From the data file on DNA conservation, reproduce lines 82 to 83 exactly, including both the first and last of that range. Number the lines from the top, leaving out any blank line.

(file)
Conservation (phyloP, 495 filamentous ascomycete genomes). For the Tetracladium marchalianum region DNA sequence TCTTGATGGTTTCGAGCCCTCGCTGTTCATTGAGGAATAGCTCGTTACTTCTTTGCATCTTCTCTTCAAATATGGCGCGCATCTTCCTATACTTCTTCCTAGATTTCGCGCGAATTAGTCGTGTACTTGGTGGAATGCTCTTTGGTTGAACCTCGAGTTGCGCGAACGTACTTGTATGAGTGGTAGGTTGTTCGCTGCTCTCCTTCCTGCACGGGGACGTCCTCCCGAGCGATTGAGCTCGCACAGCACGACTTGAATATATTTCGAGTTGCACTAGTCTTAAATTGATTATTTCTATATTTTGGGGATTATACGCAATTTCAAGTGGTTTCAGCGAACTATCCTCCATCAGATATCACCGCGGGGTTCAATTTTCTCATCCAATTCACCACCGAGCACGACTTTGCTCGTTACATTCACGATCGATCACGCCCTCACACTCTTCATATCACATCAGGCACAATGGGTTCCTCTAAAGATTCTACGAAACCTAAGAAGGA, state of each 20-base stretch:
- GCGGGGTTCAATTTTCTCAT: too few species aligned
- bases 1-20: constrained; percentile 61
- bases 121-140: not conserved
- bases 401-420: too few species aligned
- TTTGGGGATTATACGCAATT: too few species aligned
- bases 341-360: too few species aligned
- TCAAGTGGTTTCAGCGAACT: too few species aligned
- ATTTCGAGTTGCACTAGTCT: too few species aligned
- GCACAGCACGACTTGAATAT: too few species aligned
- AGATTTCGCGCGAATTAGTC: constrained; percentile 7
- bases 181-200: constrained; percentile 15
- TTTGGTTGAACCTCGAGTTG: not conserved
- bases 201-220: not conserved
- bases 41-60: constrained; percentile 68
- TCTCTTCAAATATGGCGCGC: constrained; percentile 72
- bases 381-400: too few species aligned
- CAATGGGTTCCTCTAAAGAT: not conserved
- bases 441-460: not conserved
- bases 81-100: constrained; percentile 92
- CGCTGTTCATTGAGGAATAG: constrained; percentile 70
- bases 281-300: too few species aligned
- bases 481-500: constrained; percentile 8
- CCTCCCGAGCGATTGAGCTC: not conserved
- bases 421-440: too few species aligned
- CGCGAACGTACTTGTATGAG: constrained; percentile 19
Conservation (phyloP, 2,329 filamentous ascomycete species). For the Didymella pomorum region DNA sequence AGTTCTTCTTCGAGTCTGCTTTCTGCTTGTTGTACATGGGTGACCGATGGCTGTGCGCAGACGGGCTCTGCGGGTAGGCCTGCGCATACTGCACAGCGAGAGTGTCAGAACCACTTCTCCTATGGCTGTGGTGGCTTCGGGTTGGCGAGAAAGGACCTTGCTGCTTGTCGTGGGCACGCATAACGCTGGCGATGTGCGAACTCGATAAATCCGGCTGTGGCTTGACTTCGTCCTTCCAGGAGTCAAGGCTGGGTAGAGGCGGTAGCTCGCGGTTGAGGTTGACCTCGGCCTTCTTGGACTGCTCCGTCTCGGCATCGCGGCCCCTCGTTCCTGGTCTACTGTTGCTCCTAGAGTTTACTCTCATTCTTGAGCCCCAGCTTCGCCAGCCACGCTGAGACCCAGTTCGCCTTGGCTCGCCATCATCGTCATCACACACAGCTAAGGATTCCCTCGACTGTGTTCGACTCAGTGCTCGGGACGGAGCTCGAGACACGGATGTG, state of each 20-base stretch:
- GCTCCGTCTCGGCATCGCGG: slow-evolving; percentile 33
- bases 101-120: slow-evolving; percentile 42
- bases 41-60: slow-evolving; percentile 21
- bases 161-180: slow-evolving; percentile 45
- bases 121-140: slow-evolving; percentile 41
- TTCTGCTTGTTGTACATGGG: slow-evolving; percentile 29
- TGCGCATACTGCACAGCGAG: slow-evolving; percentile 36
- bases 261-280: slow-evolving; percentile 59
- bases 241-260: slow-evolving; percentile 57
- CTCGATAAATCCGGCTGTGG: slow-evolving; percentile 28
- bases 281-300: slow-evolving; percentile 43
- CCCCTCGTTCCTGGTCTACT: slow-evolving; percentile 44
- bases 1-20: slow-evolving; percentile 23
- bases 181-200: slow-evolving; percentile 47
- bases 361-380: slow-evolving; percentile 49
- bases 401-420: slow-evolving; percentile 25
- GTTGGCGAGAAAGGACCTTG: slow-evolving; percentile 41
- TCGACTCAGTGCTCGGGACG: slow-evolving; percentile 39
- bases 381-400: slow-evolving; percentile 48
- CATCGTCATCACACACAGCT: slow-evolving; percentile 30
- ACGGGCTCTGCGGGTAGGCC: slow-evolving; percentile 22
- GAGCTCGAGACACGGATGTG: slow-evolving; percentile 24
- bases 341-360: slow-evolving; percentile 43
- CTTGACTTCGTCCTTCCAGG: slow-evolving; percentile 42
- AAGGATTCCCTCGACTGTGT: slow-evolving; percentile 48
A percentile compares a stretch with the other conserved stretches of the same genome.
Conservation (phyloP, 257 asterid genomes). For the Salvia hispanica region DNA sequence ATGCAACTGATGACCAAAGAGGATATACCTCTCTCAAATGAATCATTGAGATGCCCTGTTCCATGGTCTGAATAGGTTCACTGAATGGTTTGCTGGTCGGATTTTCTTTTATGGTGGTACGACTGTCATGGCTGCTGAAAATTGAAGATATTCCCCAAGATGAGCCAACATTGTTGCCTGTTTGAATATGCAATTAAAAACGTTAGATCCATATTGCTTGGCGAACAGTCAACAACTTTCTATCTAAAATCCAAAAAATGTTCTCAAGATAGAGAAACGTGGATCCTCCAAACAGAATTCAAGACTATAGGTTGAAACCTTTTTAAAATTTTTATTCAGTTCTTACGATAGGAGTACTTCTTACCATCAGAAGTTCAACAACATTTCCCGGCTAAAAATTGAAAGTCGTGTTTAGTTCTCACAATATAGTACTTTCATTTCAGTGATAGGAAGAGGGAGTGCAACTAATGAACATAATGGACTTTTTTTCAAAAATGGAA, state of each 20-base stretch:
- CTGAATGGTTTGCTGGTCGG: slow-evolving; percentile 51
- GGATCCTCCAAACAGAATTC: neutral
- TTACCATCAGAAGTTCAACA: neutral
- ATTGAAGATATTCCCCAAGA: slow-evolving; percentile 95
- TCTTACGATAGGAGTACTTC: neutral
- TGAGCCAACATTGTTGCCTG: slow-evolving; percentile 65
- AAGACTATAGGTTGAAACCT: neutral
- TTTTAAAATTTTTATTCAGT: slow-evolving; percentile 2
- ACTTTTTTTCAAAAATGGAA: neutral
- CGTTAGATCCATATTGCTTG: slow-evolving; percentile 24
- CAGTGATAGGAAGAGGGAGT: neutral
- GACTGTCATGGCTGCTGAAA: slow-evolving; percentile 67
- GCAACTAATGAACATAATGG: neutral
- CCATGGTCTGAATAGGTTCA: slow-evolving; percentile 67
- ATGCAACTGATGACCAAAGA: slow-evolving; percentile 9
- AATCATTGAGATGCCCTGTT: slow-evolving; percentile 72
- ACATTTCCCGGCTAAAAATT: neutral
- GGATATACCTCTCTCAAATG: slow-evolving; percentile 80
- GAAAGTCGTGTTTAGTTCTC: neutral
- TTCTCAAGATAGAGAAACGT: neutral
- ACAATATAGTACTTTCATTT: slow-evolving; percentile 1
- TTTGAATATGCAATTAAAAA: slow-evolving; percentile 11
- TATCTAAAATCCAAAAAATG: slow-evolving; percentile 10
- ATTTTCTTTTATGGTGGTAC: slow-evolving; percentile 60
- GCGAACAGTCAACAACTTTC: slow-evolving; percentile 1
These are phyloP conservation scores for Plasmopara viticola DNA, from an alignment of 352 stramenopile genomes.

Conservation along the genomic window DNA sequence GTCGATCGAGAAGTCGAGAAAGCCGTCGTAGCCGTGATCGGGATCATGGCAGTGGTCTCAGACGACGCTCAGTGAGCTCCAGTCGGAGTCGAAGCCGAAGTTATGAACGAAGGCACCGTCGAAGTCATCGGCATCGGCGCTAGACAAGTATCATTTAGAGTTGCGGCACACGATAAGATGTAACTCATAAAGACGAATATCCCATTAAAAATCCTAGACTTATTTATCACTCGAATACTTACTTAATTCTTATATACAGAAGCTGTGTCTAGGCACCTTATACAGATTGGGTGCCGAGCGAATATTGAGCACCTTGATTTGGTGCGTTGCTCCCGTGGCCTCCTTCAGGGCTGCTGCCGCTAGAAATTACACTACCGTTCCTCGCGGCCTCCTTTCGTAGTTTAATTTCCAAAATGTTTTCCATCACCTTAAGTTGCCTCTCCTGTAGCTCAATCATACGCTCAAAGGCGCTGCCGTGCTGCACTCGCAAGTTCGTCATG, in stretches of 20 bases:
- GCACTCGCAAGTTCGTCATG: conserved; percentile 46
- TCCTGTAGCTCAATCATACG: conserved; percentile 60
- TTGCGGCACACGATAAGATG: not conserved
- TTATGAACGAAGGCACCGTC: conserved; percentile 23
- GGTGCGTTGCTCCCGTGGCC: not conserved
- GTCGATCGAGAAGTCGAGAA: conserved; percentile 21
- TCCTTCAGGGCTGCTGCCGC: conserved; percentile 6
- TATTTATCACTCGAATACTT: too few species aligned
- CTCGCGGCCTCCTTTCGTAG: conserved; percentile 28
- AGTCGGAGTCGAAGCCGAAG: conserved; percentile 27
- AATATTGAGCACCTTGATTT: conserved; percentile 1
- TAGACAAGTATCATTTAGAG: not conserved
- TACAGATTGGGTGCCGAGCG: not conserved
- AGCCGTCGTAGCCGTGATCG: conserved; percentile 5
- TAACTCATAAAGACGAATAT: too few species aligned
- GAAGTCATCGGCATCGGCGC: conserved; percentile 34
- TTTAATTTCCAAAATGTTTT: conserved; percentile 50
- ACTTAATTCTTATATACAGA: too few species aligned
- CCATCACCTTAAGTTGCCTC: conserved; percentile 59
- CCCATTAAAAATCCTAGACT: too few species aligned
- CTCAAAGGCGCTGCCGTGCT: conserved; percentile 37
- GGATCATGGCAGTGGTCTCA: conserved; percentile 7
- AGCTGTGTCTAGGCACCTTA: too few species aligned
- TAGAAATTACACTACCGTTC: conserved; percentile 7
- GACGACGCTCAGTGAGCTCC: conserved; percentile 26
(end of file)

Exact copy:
- GCACTCGCAAGTTCGTCATG: conserved; percentile 46
- TCCTGTAGCTCAATCATACG: conserved; percentile 60